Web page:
But how do you manage it, starting from the petals (rose), from the leaves (eucalyptus), from the wood (sandal), from the rind of the fruit (lemon), from the seeds (cumin), from the roots (sassafras), from the rhizomes (juniper) , from resin (pine, incense)… to obtain an essential oil?!
The various methods available to us are characterized by the di erent qualitative and quantitative yield.
This method concerns the essential oils of the fruit peel, as in the case of citrus fruits such as lemon, orange, tangerine, which contain the greatest quantity of essences in superficial areas, i.e. in the rinds. Today there are very sophisticated machines (presses or hydraulic presses) which simultaneously squeeze the citrus fruit and extract the essences from the peel. On the one hand, this method is preferable to the others, because it does not subject the vegetable to chemical or thermal treatments, on the other, it requires guarantees as to its origin, because the essential oil can be contaminated by any substances present on the surface of the plant.
The vegetable to be distilled, e.g. lavender, mint etc., is placed in stainless steel containers. The steam produced by an independent boiler is passed upwards in these containers, so that it penetrates the plant tissues and releases the essential oils. The steam is then collected and cooled through a coil. Piped into a larger container, the lighter essential oil separates from the water vapor condensed into water.
Some vegetables must first be dried, as they do not have oil when fresh (for example, iris). For some plants, on the other hand, the distillation must be carried out immediately after harvesting otherwise, within a day or two, the quantity of essential oil is halved.
Steam distillation is used for most aromatic plants: cinnamon, oregano, cloves, lavender, hyssop, geranium, mint, basil, rosemary, thyme, sage, sandalwood, ylang ylang, fennel, cypress, juniper etc. and it is reserved for those essential oils that are not very soluble in water and whose constituents are not altered by heat.
Since the essential oil separates from the water vapor with cooling, a "by-product" of distillation is obtained: aromatic waters or hydrolates. In reality, distilled water, hydrolate or floral water, if you prefer, is impregnated with essential oil (less than 5%) and other water-soluble active ingredients generally not present in essential oils, for this reason hydrolates can have therapeutic e ects very valid and interesting. The hydrolates enclose the aroma of the plant in a less defined form than the essential oil, but still e ective. The skin enjoys their beneficial e ects: for washing babies, to tone the skin of the face, for intimate hygiene, to refresh oneself during travel, to refresh the sick, to rub the scalp, to rinse the mouth, for eye baths… and more.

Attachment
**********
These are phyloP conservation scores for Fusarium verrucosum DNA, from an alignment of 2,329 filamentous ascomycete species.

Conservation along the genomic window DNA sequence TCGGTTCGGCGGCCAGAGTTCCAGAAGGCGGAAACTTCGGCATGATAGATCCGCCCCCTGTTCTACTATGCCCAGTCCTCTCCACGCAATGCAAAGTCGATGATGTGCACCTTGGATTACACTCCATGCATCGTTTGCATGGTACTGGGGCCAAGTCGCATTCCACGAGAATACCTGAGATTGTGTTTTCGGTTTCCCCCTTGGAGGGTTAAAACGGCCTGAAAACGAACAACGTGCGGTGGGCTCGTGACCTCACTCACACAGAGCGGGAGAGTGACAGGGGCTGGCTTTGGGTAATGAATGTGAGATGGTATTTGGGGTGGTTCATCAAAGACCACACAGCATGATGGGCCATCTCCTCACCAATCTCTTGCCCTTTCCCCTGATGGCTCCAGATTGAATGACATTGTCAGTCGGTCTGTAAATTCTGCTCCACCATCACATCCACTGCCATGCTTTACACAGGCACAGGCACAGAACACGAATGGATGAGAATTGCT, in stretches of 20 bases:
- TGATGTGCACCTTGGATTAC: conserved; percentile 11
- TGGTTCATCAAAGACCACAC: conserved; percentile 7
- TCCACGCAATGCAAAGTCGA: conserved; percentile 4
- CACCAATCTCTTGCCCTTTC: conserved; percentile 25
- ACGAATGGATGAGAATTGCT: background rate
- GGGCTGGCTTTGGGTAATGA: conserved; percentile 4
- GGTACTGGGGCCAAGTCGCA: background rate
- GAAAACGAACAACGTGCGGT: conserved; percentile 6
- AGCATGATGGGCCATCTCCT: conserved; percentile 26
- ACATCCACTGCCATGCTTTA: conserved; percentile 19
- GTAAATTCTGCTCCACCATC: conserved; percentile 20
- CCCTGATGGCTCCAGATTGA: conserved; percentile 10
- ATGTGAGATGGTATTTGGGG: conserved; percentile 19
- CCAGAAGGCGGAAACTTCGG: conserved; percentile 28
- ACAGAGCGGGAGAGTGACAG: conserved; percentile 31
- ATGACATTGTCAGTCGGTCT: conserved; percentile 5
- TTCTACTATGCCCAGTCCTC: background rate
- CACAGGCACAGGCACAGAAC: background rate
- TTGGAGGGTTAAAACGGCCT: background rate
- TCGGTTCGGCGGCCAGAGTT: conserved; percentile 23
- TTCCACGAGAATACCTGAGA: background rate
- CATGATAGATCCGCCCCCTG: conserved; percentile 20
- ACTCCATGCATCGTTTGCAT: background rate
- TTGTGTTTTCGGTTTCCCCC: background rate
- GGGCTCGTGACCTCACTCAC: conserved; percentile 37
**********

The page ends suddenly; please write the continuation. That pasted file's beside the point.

How to take hydrosols internally? Dilute a couple of tablespoons of hydrosols, e.g. rose water or juniper water, in a bottle of mineral water (possibly with low electrical conductivity) and drink during the day.
How much water should you drink during the day? At a minimum you should drink 30 ml of water for every kg of body weight. If you weigh 60 kg 30 x 60 = 1,800 l. If you drink more, it's better.
In vacuum distillation, carbon dioxide (CO2) in supercritical conditions (pressure and temperature for which it assumes an indistinct state between the vapor phase and the liquid phase) allows a better penetration and extraction of the essences.
Molecular distillation is a special system which allows the dry distillation of very viscous substances and certain fractions of essential oils sought for cosmetics or medicines using high pressures.
Solvent extraction is used in two cases: in the case of plants and flowers that do not release essential oil with steam extraction, industrially to produce larger quantities of essential oil. In the extraction with solvents the essence is called absolute and not essential oil, the absolute is not recommended for internal use, since it could contain some traces or in any case the "memory" of the solvent (extraction with alcohol in the case of vanilla, benzoin, etc. ).
Once upon a time there were also more artisanal and ineffective methods such as enfeurage (in prayer), in which a layer of flowers or herbs was deposited on surfaces covered with fat (for example pork fat) which would have yielded their aroma to the underlying fat. Subsequently the fatty substance was separated from the pure essence.
Sometimes in the cosmetic industry oe are extracted with poisonous solvents such as benzene or Hexan and others, through which a greater quantity of extract is obtained. To separate the solvent from the essence it is then evaporated. Unfortunately there are always traces of it in the o.e., so its use is inadvisable, especially by oral route.
We must always prefer the oe extracted with low pressure steam or cold pressed by houses that carry out quality control of their product.